Thursday, April 28, 2016

RMP NPRM: Emergency Response Planning

This is part of a continuing series of blog posts about the EPA’s recently published notice of proposed rulemaking (NPRM) for revisions of their Risk Management Program. Earlier posts in this series include:

Background – Responding Facilities

The current risk management plan (RMP) rules provide that a Program 2 or 3 facility has a choice as to whether it will be a responding facility (establish its own emergency response program under 40 CFR 68.95) or whether it will rely on outside responders as part of a community emergency response plan under 42 USC 11003 (for holders of regulated toxic substances) or has coordinated response activities with the local fire department (for holders of regulated flammable substances). Non-responding facilities also are required to have emergency notification procedures in place to ensure a timely response by the outside agencies.

The preamble to the NPRM notes that while most covered facilities are claiming to be non-responding facilities, that the “EPA has often found that facilities either are not included in the community emergency plan or have not properly coordinated response actions with local authorities”. It goes on to examine a number of incidents where such failures aggravated the consequences of release incidents.

Clarification of Coordination Requirements

The EPA is proposing to add a new §68.93 that would outline the specific annual coordination activities that would be required by all covered facilities. These requirements would apply to both responding and non-responding facilities. They would include specific documentation requirements. A key component to the coordination activity is the requirement that “the owner or operator and the local response authorities would work together to determine who will respond if an incident occurs, and what would be an appropriate response”.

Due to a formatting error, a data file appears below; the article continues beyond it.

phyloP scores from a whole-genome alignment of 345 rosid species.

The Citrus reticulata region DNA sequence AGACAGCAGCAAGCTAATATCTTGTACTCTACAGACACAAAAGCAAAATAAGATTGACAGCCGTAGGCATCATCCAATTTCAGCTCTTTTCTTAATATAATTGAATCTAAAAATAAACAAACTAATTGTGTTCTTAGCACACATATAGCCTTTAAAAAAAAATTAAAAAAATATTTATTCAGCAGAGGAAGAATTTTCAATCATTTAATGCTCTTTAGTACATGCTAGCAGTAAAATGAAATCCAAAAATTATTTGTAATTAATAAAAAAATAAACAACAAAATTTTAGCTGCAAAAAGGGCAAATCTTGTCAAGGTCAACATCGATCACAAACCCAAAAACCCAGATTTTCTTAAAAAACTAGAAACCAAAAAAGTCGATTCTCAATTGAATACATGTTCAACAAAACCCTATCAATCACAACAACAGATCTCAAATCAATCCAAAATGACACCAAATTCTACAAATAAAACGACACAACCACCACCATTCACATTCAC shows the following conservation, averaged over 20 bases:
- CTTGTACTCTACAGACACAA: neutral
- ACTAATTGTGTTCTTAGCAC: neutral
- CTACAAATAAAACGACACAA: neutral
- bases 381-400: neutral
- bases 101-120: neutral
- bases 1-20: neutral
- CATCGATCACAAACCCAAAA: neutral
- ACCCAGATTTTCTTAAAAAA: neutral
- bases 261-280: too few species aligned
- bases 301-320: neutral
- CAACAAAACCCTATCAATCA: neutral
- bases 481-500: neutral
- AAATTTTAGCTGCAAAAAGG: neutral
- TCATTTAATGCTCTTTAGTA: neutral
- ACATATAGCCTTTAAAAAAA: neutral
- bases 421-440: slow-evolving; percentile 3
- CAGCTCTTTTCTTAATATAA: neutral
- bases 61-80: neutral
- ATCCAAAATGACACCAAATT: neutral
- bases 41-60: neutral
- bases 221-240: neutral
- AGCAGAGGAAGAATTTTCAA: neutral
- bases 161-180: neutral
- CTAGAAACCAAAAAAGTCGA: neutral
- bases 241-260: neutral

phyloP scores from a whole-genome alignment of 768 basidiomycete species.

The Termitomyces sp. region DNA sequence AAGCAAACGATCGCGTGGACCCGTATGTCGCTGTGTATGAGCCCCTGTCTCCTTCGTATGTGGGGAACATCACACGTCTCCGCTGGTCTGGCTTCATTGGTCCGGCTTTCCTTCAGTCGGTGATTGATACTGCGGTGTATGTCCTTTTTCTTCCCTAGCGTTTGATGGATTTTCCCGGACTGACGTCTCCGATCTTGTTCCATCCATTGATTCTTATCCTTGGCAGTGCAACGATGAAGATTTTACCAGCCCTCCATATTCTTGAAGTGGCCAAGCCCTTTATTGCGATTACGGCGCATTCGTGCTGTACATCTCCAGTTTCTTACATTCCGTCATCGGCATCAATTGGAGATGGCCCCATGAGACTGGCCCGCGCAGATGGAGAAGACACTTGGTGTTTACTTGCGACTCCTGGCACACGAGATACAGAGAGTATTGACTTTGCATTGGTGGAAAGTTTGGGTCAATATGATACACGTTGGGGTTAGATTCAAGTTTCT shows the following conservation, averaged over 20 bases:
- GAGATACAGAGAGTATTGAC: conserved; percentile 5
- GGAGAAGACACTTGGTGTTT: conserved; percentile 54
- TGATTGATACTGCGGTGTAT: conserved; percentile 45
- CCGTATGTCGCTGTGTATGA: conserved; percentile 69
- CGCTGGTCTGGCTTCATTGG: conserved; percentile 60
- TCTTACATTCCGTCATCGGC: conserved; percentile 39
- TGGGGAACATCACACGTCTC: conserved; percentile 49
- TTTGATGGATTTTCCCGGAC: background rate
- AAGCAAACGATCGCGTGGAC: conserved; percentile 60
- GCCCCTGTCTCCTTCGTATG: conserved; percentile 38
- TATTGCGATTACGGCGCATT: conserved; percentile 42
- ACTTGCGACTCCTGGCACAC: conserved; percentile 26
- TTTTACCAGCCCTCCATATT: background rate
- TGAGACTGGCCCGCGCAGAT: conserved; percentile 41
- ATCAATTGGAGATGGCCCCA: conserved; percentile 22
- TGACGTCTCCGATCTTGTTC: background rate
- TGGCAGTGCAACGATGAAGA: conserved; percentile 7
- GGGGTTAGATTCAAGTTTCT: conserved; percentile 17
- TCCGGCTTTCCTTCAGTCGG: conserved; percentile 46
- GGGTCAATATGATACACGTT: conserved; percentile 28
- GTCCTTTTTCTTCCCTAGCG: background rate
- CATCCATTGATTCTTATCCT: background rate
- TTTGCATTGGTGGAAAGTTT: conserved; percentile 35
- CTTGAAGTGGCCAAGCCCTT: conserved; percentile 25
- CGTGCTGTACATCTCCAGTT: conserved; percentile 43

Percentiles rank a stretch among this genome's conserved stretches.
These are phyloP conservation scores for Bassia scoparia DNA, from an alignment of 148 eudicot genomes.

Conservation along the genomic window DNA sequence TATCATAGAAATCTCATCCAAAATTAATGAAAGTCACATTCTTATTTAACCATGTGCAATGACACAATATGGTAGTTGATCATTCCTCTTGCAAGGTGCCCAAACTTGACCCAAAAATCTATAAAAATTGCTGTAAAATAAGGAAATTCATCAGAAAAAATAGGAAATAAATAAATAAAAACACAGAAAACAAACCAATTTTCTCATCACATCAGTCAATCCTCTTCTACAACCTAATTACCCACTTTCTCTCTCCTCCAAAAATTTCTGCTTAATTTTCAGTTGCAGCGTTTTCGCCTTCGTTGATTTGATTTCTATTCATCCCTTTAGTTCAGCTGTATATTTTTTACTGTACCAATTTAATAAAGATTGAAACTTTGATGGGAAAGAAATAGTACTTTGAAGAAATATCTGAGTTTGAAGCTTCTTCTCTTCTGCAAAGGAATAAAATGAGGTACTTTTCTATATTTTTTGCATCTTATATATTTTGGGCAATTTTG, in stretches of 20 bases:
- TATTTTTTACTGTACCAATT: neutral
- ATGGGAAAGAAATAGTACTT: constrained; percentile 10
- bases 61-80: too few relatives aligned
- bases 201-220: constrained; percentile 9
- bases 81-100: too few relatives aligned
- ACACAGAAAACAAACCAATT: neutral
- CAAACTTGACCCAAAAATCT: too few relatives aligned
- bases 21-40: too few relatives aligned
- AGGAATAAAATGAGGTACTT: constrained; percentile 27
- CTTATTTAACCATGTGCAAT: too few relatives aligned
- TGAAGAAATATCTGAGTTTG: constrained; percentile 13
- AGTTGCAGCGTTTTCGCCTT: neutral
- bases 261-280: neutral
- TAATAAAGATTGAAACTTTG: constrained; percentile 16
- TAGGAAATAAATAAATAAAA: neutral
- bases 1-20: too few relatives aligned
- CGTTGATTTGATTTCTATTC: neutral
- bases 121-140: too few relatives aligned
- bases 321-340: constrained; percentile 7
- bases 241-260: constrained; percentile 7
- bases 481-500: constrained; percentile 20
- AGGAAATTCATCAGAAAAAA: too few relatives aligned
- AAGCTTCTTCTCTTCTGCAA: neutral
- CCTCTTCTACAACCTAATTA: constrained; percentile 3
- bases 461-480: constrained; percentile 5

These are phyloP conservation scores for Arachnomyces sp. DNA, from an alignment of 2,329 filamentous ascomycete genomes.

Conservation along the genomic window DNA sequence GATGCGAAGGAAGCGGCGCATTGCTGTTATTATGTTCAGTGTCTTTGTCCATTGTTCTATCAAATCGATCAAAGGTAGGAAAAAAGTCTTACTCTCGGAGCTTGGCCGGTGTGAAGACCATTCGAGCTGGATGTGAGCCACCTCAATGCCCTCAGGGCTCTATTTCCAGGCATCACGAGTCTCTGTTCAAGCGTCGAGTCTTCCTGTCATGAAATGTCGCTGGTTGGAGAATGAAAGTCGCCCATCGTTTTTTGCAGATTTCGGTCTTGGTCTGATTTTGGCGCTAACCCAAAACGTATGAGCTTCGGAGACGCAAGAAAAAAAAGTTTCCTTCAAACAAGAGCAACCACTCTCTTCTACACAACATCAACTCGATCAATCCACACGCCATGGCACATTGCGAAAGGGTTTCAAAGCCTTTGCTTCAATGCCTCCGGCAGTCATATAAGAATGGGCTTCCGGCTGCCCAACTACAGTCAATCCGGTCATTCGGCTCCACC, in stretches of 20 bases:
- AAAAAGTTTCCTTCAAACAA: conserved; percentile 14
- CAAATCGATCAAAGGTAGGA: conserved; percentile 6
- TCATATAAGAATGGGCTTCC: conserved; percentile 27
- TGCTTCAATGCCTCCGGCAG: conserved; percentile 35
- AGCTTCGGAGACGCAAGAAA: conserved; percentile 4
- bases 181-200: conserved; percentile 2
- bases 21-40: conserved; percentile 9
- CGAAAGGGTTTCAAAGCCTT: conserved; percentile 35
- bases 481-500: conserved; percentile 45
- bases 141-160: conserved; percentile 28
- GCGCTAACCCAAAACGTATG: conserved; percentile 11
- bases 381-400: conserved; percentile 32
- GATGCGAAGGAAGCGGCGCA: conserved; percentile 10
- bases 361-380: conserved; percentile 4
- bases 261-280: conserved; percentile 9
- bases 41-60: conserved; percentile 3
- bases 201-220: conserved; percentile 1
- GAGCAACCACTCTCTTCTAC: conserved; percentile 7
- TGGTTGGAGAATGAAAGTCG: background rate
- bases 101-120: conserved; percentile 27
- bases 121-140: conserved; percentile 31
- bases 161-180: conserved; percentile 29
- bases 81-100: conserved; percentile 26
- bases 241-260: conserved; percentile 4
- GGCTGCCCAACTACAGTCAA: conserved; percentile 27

Along with this the current §68.90 would be changed into two paragraphs that would outline the emergency response plan requirements for non-responding {paragraph (a)} and responding {paragraph (b)} facilities. Paragraph (b) would apply not only to facilities that are actively seeking to be responding facilities, but also to facilities where there the coordination activities outlined in §68.93 “indicates that local public emergency response capabilities are not adequate to respond to accidental releases of regulated substances at the stationary source”. Additionally, provisions are included that a facility would be required to formulate a facility emergency response plan if so requested by the LEPC, local fire department or other appropriate local emergency response official.

Emergency Response Plan Requirements

Section 68.95 that outlines the ERP requirements is also being modified. The EPA is adding a sentence to paragraph (a) that specifically adds a requirement to include in the ERP procedures for notifying Federal, State and local authorities of accidental releases. Provisions are also being proposed that would require annual updates of the ERP and more frequent updated to reflect lessons learned from incidents or inspections or to respond to changes in notification requirements or procedures.